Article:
Solved – Propensity Score Matching – Unbalanced Sample

I have a question regarding PSM. I'm just starting to dive into this topic but I reached a point where I think external help is necessary.

In my regression analysis (OLS), I have an independent variable, which is a dummy to disclose a annual report or not (1/0). I want to study the characterics of the treated group (1) on my dependent variable. I know that this dummy in my regression is not exogenouse since there are published papers analysing the determinants on this dummy, so I found PSM to be a helpful solution to this problem. Here comes my concern:

I have a rather small panel data set with 170 observations. Furthermore, it is unbalanced. 100 companies that do disclose (=1) and 70 that do not disclose (=0). Matching (stata command: psmmatch) now offers me a solution with 140 observations left. That means it matches a treated firm to every non-treated firm in my sample. Actually from how I understood PSM that is the wrong way around. In addition, with this procedure I loose 30 oberservations of my treated group, which potentially have an influence in the final regression. In my opinion this is a seriouse concern and PSM can't be used in this special case where I have more non-treated observation than treated.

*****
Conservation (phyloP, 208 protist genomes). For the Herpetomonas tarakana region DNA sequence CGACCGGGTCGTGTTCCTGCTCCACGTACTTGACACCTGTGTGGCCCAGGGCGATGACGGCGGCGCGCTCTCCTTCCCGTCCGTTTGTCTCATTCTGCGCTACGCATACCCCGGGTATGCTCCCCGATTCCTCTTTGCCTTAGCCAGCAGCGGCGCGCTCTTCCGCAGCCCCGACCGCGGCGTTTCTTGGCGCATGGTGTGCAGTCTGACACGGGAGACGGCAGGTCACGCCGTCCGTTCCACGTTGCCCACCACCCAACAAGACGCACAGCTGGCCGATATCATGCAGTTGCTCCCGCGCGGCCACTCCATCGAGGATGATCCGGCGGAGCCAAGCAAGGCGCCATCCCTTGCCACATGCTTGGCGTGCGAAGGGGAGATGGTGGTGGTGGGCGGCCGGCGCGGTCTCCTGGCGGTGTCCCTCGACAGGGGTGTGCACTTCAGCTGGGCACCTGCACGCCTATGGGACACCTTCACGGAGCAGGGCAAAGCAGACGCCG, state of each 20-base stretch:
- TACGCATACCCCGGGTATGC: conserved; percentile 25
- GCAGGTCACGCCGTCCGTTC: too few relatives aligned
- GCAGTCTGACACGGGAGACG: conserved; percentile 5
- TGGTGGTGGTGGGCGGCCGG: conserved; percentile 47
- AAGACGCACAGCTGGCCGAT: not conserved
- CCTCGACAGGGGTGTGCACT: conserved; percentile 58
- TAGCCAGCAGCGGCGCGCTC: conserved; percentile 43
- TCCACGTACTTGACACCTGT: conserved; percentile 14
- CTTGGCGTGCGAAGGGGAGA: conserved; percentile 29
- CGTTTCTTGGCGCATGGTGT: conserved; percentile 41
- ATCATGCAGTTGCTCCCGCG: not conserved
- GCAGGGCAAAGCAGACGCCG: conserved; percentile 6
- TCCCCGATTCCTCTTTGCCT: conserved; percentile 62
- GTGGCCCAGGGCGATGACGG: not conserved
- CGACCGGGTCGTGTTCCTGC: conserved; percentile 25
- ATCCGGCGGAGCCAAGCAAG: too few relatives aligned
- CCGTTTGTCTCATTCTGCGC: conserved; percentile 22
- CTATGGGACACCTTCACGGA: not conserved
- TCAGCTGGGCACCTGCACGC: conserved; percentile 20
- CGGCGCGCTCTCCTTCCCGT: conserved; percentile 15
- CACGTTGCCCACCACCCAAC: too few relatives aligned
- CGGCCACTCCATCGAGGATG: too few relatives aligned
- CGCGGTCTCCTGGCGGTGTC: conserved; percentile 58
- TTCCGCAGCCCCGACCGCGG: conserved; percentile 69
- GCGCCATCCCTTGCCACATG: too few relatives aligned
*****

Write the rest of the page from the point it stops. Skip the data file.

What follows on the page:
I hope my thoughts were cleary expressed and somebody has a hint for me how I can proceed, what literature I can look at or if this is even a major problem.

A friend recommended Heckman procedure, which I think is not approriate since it only controls for unobservable characteristics. I my case I know the determinants on my dummy from previouse literature.

I am looking forward to your replies. Please do not hestitate if you need further information.

Kind regards


Yes, if you choose 1:1 matching ratio, you can only have 70 matched observations, or even less if you exclude some matched observations basing on the digit/caliper (because they were matched poorly).

For your concern on the sample loss, this paper discussed the potential impact

You may need to know the characteristics of the 30 excluded observations and to compare with the included 70 observations

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